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Groundhog day for Guardiola as Real Madrid dismantle Bayern Munich



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Finally, at long last, the Madridista’s can dare to believe. The last time Real Madrid were in the final of the Champions League they went on to lift the trophy. On last night’s performance it would be hard to argue against the same feat occurring once again.

There simply aren’t enough superlatives in the English vocabulary to describe Real Madrid’s systematic dismantling of Bayern Munich under the phosphorescent lights of the Allianz Arena. From start to finish the Real contingent never looked like they were going to surrender the advantage gained from the first leg, as they mercilessly executed Carlo Ancelotti’s tactics to devastating effect.


For Pep Guardiola, though, the 5-0 aggregate loss will surely bring back painful memories from the previous campaign, when his Barcelona side were ruthlessly put to the sword in a 7-0 semi-final aggregate defeat against the very same side that he must now try and piece back together.

This tie had all the potential to be a classic. Madrid had the one goal advantage whilst Bayern had an army of 75,000 fans behind them willing them on. By half time, though, any idea of a contest had been suitably forgotten as Real Madrid set about tearing apart Guardiola’s men and the Bayern fan’s dreams of retaining European football’s most coveted trophy.

The signs were there for all to see from as early as the eighth minute when Di Maria’s scything ball split the Bayern defence in two and Manuel Neuer scramble off his line to nervously head the ball in to the path of Gareth Bale.  Fortunately for the German keeper, Bale lacked composure in front of an open goal and smashed it over the bar.

The Galactico’s early counter-attacking pressure soon paid off though as Sergio Ramos deployed a bullet header from a set-piece on the quarter hour mark that left Bayern’s David Alaba and Dante completely rooted to the floor. Ramos simply wanted it more, and so did Madrid.

The tie was effectively decided by the twentieth minute when Ramos once again lost his marker, this time Mario Mandzukic, to glance a beautifully weighted Di Maria free-kick into the corner of the net. Bayern fans would have been left feeling incredulous after conceding two goals from set pieces. The feeble nature of the German club’s defending was a long way off from the impenetrable unit that they had erected in front of goal for so long during the course of the season.

Rather than attempting to remedy the dire set of circumstances they found themselves in, Bayern became frustrated. An apoplectic Frank Ribery began resulting to finger pointing, slapping, kicking and remonstrating with opposition players in an attempt to force his way under the Real Madrid player’s collective skin.

The Spanish giants, though, were unfazed by Bayern’s cheap tricks. They maintained their poise and, on the half hour mark, administered a lightning strike counter attack that climaxed with Cristiano Ronaldo slotting underneath the despairing Neuer. The Ballon d’Or winner wheeled away in sheer euphoria as he became the first player to score fifteen goals in a single Champions League campaign.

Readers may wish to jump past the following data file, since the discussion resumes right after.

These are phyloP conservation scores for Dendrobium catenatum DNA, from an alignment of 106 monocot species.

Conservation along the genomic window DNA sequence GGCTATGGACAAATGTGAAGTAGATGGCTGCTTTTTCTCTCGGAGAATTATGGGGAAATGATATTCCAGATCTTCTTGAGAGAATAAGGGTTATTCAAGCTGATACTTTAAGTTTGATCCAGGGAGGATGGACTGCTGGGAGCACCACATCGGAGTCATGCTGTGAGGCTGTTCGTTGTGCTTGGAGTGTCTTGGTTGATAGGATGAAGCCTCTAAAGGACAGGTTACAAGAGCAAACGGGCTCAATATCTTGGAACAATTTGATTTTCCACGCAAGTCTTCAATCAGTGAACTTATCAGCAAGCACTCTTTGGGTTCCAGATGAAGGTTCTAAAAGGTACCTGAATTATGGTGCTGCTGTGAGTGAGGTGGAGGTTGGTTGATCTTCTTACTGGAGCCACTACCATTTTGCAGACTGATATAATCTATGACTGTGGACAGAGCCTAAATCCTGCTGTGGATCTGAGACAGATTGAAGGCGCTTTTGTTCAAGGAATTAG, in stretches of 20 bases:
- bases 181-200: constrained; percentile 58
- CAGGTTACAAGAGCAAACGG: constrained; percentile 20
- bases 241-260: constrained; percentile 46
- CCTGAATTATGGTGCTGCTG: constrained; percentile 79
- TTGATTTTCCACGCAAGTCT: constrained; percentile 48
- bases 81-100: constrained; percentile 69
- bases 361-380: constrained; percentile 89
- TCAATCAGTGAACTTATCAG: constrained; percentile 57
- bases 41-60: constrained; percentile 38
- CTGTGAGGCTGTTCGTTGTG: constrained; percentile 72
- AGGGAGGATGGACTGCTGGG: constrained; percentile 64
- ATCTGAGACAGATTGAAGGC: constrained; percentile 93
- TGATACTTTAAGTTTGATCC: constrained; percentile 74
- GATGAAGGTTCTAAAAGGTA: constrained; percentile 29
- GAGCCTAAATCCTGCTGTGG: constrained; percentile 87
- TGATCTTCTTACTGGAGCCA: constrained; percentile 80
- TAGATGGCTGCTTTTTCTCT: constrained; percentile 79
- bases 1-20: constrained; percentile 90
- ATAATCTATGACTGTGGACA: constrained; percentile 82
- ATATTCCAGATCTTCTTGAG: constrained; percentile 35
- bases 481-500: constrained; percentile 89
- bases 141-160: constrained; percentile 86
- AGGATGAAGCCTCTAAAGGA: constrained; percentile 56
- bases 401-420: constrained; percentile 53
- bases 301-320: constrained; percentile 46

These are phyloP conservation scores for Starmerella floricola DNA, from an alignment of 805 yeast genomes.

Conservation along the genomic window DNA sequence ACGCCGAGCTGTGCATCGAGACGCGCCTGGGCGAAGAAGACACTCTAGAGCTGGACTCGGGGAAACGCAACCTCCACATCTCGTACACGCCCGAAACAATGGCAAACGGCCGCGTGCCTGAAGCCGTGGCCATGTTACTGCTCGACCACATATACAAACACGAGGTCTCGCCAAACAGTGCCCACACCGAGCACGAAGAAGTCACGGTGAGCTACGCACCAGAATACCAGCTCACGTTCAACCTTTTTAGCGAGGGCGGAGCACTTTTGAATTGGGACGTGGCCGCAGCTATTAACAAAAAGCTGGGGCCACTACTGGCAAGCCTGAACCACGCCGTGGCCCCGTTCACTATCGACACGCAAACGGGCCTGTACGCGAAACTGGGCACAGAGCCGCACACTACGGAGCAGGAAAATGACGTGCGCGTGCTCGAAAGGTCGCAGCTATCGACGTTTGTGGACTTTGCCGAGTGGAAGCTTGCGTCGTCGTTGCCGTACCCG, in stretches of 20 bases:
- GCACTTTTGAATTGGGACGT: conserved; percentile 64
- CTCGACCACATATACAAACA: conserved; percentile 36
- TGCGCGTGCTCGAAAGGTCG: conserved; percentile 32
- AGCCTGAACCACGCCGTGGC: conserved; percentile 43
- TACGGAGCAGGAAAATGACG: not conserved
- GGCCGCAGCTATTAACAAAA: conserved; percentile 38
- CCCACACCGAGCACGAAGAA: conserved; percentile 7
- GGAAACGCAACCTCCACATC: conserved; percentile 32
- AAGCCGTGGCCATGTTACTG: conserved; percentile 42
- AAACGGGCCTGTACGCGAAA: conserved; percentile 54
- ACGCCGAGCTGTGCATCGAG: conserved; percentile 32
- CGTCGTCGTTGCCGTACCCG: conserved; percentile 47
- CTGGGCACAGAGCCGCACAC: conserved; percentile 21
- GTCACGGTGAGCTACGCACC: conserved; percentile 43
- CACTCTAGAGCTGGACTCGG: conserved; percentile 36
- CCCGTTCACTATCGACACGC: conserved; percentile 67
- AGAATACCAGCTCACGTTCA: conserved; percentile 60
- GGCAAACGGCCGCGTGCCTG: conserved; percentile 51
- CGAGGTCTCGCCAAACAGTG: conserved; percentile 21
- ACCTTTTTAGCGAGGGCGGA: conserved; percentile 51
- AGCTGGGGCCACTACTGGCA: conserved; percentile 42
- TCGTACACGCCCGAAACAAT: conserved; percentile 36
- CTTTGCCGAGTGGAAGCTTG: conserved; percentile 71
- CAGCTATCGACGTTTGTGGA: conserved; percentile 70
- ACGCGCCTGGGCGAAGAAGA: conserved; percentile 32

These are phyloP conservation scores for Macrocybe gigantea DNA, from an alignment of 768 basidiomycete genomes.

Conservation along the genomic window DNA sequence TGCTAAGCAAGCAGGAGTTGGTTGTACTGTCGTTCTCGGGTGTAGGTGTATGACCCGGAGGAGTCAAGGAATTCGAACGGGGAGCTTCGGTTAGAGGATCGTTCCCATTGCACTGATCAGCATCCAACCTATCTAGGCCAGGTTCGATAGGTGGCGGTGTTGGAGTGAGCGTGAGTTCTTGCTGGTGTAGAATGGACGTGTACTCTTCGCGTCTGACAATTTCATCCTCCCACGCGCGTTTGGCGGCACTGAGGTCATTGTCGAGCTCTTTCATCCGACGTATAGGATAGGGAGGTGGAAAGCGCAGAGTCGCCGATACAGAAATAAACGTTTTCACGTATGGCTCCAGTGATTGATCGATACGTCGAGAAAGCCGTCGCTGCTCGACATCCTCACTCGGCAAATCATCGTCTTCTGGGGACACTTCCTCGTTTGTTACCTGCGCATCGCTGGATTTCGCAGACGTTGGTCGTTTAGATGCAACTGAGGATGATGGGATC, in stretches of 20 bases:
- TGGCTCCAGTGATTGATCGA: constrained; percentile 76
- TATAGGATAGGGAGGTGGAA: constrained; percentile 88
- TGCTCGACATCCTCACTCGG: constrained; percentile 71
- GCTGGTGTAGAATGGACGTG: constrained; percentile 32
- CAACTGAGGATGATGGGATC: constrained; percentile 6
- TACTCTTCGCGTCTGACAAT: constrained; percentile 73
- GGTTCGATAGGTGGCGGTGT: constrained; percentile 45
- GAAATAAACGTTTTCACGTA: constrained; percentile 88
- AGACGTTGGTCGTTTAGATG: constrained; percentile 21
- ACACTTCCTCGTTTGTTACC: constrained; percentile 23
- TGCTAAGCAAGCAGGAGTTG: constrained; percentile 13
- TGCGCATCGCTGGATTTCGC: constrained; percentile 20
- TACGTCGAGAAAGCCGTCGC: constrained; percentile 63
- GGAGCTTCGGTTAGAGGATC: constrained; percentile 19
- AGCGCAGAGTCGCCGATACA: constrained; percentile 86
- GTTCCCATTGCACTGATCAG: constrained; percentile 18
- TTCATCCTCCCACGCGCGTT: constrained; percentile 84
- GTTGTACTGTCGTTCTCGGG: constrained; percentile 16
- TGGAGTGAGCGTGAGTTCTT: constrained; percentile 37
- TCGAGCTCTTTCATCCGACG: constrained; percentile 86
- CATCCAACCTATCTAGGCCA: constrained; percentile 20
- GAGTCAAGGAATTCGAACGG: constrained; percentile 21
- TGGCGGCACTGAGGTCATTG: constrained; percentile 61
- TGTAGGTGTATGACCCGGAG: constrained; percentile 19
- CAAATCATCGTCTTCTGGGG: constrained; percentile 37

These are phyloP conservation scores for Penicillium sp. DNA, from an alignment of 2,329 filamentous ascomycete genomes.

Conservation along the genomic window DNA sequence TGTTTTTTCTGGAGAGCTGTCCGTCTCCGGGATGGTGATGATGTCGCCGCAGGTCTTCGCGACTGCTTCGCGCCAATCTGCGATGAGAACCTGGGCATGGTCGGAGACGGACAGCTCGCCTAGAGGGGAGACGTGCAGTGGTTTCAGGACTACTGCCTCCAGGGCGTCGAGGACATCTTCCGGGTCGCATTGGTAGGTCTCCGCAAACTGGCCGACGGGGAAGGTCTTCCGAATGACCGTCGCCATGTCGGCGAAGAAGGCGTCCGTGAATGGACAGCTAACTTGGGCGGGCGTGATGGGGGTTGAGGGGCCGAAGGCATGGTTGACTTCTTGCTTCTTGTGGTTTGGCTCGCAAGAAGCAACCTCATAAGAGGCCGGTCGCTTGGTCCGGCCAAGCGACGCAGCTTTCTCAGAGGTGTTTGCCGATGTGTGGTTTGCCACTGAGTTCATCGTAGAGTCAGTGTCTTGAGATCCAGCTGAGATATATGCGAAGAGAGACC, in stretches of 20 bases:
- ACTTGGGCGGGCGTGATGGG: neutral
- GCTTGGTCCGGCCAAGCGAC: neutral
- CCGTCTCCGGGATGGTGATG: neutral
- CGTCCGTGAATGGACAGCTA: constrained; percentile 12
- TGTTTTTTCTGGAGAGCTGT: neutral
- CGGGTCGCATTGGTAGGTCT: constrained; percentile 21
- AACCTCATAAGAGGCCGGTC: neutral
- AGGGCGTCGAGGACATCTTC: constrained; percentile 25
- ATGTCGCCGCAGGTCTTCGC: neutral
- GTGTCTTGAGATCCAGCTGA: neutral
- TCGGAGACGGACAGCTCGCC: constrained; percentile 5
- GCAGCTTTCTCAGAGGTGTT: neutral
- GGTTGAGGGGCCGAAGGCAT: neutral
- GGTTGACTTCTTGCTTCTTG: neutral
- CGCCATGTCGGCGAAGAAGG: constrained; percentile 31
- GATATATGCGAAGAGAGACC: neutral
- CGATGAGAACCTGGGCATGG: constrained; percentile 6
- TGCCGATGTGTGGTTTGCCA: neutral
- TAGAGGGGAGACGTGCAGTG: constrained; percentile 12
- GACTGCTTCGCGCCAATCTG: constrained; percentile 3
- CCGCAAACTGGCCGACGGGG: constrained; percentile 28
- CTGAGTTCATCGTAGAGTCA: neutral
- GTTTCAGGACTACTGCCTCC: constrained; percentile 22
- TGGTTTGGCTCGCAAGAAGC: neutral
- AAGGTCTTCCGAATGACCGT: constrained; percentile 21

From the moment Ribery lost possession in the opposition six yard box it took just eleven seconds for the ball to end up in the Bayern Munich net. A devastating move which typified a resounding half of football and illustrated how, for all Bayern’s dominance in possession, were powerless against a Madrid side that were unified in defence and stunning in attack.

The first half not only demonstrated why Ancelotti’s men would be worthy winners of the Champions League but it also highlighted many reasons why Bayern were right to be disposed of in the way that they were.

They were sluggish, ill-disciplined and completely overrun through the middle of the pitch. The lack of cohesion at the back resonated through to the midfield where pass after pass was being misplaced and Real were able to comfortably soak up the pressure.

Throughout the second half Madrid were more cautious but still had the assurance of a team that knew they were already in the final, whilst Bayern still persisted with a brand of football that is becoming less and less effective on the European stage each year.

What was perhaps more worrying for the Bayern fans was the lack of a plan B. Surely Guardiola wasn’t that naive to assume that possession football was his ticket to the final? If this was the case then he was gravely mistaken, as Real shut down every effort the German champions made to pass their way through the Galactico’s back line.

Ronaldo’s smartly taken free kick in the dying stages of the game was the icing on the cake for a performance that was engineered and executed to perfection. The 4-0 scoreline is perhaps flattering for a Bayern side that must surely now go back to the drawing board and contemplate a change of tack.

In recent weeks the Bavarian juggernaut has began to turn into an old relic, and it is Guardiola’s responsibility to make the necessary changes or face the wrath of the fans.

For Ancelotti and his Madrid side it could not have gone any better. Despite falling behind in the race for the title they must now surely be odds on favourites to claim their first Champions League trophy in thirteen seasons.